It’s Official: CES is now a health tech event (updated)

CES is now, officially, a health tech event. It’s not just the timing before CES of the flashy but apparently cratering JP Morgan annual healthcare investment conference in the absurdly pricey venue of San Francisco (FierceBiotech on the #MoveJPM backlash; the general disillusion with it expressed well here). It’s the fact that whatever mainstreaming health tech has actually accomplished, it’s far better represented in Las Vegas. Always a place of beginnings, endings, fun, gambles taken, lack of sleep, and sore feet, health tech fits right in, big or small.

CES reported that 2019 boasted an increase of 25 percent health-related exhibitors and a 15 percent increase in the amount of floor space dedicated to health tech. One winner was a big gamble by a small company–Living in Digital Times, which organizes and stages the Digital Health SummitTen years later, it turned out to be right place, right time for the founders who work hard to keep it on trend. Lifestyle, robotics, self-care, assistive tech (even exoskeletons), wearables, cosmetic “wellness” devices like P&G’s Opté, and Alexa-type home assistants/robots all now fit into the CES purview. Trial balloons by young companies, AI-powered concept devices from big companies, watches (including the Apple-beater Move ECG from the revitalized Withings TTA 10 Oct 18 and Omron’s HeartGuide), and robots all appeared. Samsung again brought out a brace of concept robots. Last year’s Best of CES ElliQ is finally available for pre-order after three years at a measly $1,500. The humanoid Sophia brought a kid sister, the equally creepy Little Sophia, both of whom failed during this CNET video. Yes, Pepper from Softbank made its appearance and apparently didn’t wilt as it did last year.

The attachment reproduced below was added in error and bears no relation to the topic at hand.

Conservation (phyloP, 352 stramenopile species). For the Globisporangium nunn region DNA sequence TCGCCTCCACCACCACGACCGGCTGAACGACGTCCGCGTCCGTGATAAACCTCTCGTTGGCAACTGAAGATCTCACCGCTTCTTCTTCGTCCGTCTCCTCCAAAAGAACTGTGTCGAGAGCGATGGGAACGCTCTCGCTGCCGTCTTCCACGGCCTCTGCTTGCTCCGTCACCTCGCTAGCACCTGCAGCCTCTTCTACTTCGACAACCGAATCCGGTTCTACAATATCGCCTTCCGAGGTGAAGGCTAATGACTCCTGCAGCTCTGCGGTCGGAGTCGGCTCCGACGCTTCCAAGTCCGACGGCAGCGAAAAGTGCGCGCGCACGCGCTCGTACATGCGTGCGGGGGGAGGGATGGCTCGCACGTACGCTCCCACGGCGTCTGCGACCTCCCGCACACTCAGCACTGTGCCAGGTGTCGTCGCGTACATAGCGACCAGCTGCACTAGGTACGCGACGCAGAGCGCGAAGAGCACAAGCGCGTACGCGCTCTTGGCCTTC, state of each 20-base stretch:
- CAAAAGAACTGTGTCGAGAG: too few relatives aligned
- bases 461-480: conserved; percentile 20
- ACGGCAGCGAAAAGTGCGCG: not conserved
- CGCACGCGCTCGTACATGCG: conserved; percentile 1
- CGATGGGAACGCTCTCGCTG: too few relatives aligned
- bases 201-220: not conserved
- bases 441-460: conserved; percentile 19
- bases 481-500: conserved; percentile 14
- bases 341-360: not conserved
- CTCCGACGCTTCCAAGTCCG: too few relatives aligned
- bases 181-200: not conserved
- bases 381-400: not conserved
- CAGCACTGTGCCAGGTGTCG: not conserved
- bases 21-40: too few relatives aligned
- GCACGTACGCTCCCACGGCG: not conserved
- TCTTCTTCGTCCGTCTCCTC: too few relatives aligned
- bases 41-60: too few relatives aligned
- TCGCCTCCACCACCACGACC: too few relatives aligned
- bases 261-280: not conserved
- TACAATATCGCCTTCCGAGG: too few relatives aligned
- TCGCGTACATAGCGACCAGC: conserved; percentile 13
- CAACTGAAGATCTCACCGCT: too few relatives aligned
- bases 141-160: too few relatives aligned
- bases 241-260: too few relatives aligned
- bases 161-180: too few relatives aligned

Sleep tech was another hot item, with a spin on sleep diagnostics or improvement from many products. A brainwave product, Urgonight from France, claims to be able to train your brain to sleep better. (Send one to Rick Astley who was a poster child for not Sleeping.)  Mental health is a natural crossover into sleep tech and robots, with a $5,000 Japanese robot, Lovot, capable of responsive cuddling and comfort.

Best of the coverage:

  • CNET has probably the best coverage and articles on health which stick to the facts (slim in some cases as they are); anyone who wants to catch up with the feel and flavor of this three-ring circus can start and stay there. Their full show coverage is here.
  • Dr. Jayne at HISTalk also did an excellent health-related product roundup in her Curbside Consult column.
  • Mobihealthnews also has a very long running list of health tech pictures and announcements as part of its limited coverage, including the mea culpas and promised transparency of onetime health ed unicorn Outcome Health [TTA 29 Jan 18].

Beyond the plethora of products encouraging ever more to come forward, what ones will even make it to market, far more be winners? Aside from the Samsungs and P&Gs, which of these young companies planting their stake at CES will be there next year?  As in past CES, the wheel goes round and round, and where it stops, nobody knows–not even the JPM investors. 

Categories: Latest News, Opinion, and Soapbox.

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